A Marnef, M Maldonado, A Bugaut, S Balasubramanian, M Kress, D Weil, N Standart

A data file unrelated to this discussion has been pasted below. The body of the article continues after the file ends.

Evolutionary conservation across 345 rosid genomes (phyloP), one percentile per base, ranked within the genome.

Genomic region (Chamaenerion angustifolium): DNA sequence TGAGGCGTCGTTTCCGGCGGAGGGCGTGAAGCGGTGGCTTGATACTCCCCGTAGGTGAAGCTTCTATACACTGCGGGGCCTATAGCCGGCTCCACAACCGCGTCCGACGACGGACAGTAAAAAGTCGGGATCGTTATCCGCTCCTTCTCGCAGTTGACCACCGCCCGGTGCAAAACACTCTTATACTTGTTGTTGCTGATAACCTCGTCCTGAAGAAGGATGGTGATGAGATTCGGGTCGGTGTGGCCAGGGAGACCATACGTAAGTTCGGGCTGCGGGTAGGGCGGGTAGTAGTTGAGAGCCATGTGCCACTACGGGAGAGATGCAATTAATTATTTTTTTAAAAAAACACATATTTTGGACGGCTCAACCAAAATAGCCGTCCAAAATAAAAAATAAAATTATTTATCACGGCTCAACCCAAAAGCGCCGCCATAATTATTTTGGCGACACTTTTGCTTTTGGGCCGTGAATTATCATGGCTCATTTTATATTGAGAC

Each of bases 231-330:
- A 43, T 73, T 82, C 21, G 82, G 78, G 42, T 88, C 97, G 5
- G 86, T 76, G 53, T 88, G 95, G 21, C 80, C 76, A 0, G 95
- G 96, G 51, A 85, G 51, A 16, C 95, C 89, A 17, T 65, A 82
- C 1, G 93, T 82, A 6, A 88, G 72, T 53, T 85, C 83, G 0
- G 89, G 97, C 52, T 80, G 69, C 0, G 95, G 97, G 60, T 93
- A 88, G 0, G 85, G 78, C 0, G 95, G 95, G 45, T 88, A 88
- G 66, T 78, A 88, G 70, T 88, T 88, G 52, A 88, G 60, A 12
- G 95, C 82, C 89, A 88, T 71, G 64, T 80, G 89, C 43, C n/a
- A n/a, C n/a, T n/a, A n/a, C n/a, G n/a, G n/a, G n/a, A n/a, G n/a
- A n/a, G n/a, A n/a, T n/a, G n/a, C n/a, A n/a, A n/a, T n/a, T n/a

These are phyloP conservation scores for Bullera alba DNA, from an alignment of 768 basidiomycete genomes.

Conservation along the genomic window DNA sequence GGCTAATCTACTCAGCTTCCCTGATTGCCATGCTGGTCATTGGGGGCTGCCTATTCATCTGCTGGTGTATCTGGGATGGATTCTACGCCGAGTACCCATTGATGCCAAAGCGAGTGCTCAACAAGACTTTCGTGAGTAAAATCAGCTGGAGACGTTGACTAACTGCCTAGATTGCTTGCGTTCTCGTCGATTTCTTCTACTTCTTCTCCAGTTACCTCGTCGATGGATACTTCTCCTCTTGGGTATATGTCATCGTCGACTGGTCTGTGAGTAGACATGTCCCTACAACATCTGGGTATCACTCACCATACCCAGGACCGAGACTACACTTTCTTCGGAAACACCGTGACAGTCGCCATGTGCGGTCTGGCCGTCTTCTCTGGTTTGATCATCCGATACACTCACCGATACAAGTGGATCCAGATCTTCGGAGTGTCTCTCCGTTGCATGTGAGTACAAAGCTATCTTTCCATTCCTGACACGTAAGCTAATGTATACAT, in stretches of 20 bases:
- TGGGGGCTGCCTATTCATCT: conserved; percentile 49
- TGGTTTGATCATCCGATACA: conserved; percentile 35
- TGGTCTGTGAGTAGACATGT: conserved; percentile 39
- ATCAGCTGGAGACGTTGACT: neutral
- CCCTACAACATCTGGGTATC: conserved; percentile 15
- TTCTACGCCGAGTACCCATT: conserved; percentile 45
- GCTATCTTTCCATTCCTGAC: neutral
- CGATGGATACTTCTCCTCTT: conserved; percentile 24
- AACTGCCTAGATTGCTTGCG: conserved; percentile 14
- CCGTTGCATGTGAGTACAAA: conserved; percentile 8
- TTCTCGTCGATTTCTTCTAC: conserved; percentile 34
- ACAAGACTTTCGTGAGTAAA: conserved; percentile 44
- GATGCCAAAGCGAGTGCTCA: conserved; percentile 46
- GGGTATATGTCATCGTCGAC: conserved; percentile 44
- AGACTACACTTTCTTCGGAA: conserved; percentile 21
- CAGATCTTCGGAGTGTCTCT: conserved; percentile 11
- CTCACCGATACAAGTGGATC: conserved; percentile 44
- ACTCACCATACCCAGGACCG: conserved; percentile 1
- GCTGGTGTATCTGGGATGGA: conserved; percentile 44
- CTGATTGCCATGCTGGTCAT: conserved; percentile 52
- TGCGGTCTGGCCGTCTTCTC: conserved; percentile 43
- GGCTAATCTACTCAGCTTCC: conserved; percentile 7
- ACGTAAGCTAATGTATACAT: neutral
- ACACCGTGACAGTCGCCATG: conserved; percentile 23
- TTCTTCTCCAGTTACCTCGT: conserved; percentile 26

We previously identified Xenopus Pat1a (P100) as a member of the maternal CPEB RNP complex, whose components resemble those of P-(rocessing) bodies, and which is implicated in translational control in Xenopus oocytes. Database searches have identified Pat1a proteins in other vertebrates, as well as paralogous Pat1b proteins. Here we characterize Pat1 proteins, which have no readily discernable sequence features, in Xenopus oocytes, eggs, and early embryos and in human tissue culture cells. xPat1a and 1b have essentially mutually exclusive expression patterns in oogenesis and embryogenesis. xPat1a is degraded during meiotic maturation, via PEST-like regions, while xPat1b mRNA is translationally activated at GVBD by cytoplasmic polyadenylation. Pat1 proteins bind RNA in vitro, via a central domain, with a preference for G-rich sequences, including the NRAS 5' UTR G-quadruplex-forming sequence. When tethered to reporter mRNA, both Pat proteins repress translation in oocytes. Indeed, both epitope-tagged proteins interact with the same components of the CPEB RNP complex, including CPEB, Xp54, eIF4E1b, Rap55B, and ePAB. However, examining endogenous protein interactions, we find that in oocytes only xPat1a is a bona fide component of the CPEB RNP, and that xPat1b resides in a separate large complex. In tissue culture cells, hPat1b localizes to P-bodies, while mPat1a-GFP is either found weakly in P-bodies or disperses P-bodies in a dominant-negative fashion. Altogether we conclude that Pat1a and Pat1b proteins have distinct functions, mediated in separate complexes. Pat1a is a translational repressor in oocytes in a CPEB-containing complex, and Pat1b is a component of P-bodies in somatic cells.